Grandpa Giuseppe came from Dogliani to la Morra in 1948.
The Altare family was originally from the town of Dogliani before buying the farm in La Morra. Back then, the estate covered 5 hectares of nebbiolo, barbera and dolcetto vineyards, along with some peach, hazelnut and apple trees. Those were times when orchards gave higher yields and more profits than vineyards.
Back then it wasn’t easy, given the economic crisis that lasted for years. Elio, along with other friends, decided to learn more about winemaking by traveling beyond the borders of Piemonte, trying to learn from the success that other regions were enjoying. Their first trip to Burgundy, in January 1976, was a revelation, and when Elio got back home he knew there were major changes to be made.
He wasn't afraid: he grabbed a chainsaw as if it was a sword, and first he cut down the fruit trees in the orchard, then he chopped up the big old wooden tanks in the cellar into firewood. In this way, he made room for his first brand-new barrique.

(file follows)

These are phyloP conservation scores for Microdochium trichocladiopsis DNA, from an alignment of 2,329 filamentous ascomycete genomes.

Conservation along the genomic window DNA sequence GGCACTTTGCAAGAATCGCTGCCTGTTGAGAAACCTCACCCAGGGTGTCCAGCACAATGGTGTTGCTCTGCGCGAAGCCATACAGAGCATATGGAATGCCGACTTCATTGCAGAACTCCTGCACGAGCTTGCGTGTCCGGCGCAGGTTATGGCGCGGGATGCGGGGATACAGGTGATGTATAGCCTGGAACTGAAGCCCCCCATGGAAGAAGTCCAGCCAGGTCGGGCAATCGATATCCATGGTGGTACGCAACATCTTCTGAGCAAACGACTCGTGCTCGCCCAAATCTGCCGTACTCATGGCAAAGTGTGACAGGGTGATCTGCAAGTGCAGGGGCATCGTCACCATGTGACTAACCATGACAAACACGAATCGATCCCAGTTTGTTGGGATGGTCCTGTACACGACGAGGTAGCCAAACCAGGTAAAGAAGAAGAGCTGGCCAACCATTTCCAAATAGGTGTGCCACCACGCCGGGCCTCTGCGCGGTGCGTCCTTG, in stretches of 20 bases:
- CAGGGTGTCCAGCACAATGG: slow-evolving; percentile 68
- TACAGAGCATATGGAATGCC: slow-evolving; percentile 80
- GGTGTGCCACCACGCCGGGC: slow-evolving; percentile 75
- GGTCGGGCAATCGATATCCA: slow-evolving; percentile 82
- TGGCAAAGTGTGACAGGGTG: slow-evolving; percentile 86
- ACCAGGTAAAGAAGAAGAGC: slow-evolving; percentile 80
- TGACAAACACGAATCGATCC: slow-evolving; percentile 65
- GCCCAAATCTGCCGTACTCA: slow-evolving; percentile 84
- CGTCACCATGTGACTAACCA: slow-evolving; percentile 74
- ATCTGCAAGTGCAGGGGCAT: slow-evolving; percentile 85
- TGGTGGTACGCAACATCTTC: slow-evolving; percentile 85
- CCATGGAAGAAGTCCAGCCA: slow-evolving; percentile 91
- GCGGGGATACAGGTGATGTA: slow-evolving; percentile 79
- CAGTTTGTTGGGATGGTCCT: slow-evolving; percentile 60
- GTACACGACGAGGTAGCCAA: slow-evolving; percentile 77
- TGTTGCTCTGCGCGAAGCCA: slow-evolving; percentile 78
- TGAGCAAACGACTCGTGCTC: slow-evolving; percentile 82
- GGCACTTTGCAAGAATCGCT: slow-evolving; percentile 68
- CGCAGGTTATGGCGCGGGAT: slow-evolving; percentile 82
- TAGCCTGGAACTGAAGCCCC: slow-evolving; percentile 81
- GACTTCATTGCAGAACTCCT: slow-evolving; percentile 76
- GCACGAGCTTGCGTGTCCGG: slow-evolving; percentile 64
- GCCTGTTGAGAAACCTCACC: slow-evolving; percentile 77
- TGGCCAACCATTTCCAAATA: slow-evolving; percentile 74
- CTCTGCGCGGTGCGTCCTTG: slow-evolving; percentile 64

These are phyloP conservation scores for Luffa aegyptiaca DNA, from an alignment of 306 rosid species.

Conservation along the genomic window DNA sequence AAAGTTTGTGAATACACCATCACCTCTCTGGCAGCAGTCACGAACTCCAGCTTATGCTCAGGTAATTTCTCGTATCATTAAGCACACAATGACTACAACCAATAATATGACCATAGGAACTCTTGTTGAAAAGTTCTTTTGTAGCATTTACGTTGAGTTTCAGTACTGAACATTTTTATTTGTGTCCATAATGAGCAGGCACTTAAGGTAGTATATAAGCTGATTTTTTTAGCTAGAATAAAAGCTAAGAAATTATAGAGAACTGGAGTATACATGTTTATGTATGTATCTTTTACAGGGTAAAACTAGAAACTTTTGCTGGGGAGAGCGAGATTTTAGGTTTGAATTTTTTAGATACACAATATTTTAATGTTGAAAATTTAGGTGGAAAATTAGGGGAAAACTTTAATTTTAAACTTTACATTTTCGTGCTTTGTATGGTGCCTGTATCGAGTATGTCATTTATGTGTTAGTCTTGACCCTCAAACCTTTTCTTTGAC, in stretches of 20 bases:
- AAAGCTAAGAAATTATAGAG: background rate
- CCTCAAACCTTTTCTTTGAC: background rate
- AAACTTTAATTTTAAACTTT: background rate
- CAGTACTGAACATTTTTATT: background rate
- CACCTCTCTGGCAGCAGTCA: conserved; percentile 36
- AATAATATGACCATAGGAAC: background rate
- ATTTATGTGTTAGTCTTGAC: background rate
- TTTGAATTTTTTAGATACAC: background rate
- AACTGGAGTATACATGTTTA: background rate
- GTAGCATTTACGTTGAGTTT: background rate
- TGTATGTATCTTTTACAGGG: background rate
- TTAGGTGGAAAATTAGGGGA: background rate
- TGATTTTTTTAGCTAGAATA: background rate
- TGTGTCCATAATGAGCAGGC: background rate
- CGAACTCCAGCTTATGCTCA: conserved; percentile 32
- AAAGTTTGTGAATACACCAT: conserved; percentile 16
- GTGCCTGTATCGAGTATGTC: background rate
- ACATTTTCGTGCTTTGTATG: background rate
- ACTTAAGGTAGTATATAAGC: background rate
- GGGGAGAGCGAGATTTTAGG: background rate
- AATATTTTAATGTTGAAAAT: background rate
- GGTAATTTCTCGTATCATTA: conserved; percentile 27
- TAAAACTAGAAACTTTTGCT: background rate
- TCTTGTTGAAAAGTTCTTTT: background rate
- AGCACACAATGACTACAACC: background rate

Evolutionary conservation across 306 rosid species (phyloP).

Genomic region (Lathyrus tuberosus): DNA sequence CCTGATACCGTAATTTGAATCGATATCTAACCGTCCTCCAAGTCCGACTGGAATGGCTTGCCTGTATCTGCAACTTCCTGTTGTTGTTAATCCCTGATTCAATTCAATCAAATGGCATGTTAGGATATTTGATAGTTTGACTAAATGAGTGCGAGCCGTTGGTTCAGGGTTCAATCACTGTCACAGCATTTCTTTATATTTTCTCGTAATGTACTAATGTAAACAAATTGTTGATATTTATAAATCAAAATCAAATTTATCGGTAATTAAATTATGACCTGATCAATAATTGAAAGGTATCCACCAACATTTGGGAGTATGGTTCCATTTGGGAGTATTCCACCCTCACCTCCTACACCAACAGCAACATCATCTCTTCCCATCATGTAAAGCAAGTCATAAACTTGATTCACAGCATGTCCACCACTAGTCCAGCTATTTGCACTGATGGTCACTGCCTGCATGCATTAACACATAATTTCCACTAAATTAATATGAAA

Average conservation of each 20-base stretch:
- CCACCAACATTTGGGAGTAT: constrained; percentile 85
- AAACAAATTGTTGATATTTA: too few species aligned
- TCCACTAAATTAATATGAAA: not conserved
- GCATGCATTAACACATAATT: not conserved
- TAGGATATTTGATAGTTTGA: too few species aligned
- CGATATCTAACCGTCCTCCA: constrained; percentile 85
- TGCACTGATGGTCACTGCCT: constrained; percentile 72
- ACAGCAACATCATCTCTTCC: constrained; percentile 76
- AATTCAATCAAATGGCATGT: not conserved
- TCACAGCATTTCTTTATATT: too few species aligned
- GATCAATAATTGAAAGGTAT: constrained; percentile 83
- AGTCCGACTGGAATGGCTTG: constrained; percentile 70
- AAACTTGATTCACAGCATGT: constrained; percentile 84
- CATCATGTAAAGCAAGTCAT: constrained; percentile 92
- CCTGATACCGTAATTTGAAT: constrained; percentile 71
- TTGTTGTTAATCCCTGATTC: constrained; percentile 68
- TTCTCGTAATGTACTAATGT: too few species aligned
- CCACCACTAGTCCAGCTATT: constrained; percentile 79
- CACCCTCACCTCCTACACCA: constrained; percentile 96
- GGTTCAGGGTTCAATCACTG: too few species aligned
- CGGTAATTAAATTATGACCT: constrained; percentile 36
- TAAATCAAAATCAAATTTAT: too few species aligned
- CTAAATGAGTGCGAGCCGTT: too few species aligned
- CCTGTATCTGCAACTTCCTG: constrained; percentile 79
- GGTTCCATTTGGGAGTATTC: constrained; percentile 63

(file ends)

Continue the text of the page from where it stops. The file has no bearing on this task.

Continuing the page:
His father Giovanni didn't understand him. His son's radical decisions were too far from his way of thinking. Being from an older generation and poorer times, he was not able to accept what he thought was an offense against common sense and tradition, and because of their different opinions, Giovanni and Elio’s relationship fell into silence. He died in 1985 and tragically disinherited Elio.
Elio continued to work while he bought back the winery and vineyards from his siblings.
Elio stood firm then and still does today. His decisions marked a radical change of direction and give a different interpretation to the family's wine, favouring elegance, finesse, and balance, following a strict regime in the vineyards, and adopting new vinification and aging techniques in the cellar.
The farm is still family-managed today. In 2003, Silvia – Elio’s oldest daughter – began working beside him, while Elena, his younger daughter, moved to Germany, where she runs a wine importing company.
Up to today we farm about 10 hectares with an average production of 70,000 bottles.